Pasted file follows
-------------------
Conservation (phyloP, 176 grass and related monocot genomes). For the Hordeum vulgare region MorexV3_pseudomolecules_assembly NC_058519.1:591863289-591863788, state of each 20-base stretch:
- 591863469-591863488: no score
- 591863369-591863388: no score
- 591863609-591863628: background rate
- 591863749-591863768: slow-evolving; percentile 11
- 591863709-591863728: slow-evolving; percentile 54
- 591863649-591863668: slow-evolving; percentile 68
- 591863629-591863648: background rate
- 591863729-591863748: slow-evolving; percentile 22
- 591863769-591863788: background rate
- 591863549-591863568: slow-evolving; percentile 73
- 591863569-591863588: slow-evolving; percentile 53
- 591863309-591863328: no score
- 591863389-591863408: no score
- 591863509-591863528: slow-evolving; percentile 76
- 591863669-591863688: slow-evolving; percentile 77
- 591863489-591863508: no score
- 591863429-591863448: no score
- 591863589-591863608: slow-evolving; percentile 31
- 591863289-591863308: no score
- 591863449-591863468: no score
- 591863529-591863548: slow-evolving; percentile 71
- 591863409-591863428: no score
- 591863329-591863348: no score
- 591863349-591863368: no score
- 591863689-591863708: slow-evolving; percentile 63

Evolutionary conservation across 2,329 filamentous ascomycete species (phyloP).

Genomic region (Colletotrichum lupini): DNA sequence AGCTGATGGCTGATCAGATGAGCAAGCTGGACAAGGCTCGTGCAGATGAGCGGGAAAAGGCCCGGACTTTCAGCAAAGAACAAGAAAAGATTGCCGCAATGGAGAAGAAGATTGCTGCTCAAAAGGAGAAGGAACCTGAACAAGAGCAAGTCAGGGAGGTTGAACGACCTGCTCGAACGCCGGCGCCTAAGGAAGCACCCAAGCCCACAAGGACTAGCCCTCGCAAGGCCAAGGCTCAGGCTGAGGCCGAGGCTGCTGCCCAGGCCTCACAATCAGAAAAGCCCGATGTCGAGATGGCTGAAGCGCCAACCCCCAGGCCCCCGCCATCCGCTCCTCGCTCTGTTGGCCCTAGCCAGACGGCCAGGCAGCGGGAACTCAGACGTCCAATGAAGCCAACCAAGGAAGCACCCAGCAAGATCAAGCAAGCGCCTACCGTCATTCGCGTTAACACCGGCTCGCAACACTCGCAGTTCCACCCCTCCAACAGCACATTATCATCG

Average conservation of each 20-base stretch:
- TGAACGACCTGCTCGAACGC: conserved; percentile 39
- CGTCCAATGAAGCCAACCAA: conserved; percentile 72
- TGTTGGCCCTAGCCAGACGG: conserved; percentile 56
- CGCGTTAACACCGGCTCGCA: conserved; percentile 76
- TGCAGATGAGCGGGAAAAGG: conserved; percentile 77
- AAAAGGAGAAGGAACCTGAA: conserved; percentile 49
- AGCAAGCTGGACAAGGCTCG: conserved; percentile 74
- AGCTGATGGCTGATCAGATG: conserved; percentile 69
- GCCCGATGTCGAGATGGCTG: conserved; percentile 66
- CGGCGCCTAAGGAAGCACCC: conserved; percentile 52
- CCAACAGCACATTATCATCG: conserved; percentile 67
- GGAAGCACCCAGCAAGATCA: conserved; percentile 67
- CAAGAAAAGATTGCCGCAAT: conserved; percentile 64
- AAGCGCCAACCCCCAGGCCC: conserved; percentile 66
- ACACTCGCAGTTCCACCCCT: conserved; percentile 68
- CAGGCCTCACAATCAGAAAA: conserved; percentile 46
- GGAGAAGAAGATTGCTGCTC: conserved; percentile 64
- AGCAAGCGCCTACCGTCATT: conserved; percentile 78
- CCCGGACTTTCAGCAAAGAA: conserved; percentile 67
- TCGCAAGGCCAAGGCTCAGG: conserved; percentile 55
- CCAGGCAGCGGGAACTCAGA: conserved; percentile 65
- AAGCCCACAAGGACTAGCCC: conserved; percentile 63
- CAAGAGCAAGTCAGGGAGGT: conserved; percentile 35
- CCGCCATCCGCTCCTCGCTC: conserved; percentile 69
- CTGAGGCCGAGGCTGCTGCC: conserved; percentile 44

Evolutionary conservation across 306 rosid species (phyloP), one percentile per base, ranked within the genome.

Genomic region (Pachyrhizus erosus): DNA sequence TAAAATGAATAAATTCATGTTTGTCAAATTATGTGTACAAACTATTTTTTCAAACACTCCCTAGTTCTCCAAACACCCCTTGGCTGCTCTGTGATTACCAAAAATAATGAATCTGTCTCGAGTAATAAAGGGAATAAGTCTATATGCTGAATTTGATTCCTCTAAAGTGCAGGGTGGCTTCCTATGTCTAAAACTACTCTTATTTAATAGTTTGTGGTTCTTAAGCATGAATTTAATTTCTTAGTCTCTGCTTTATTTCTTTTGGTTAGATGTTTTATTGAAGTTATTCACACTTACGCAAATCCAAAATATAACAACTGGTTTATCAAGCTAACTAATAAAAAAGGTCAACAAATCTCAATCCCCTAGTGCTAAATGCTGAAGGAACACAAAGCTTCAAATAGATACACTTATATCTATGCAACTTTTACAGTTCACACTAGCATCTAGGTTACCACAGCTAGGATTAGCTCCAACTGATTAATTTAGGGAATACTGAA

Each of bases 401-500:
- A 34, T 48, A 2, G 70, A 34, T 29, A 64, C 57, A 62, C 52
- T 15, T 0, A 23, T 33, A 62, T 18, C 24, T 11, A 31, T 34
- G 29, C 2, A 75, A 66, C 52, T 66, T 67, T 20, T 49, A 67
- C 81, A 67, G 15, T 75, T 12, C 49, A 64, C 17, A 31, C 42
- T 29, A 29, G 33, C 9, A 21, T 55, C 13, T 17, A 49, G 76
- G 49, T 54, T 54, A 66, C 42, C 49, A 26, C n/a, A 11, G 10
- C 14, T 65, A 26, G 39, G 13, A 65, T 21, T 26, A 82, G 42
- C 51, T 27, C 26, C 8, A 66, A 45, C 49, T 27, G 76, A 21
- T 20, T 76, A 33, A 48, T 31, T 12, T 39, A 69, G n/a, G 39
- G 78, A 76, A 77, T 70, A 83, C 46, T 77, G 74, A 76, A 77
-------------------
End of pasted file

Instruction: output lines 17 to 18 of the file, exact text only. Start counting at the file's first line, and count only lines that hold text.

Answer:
- 591863489-591863508: no score
- 591863429-591863448: no score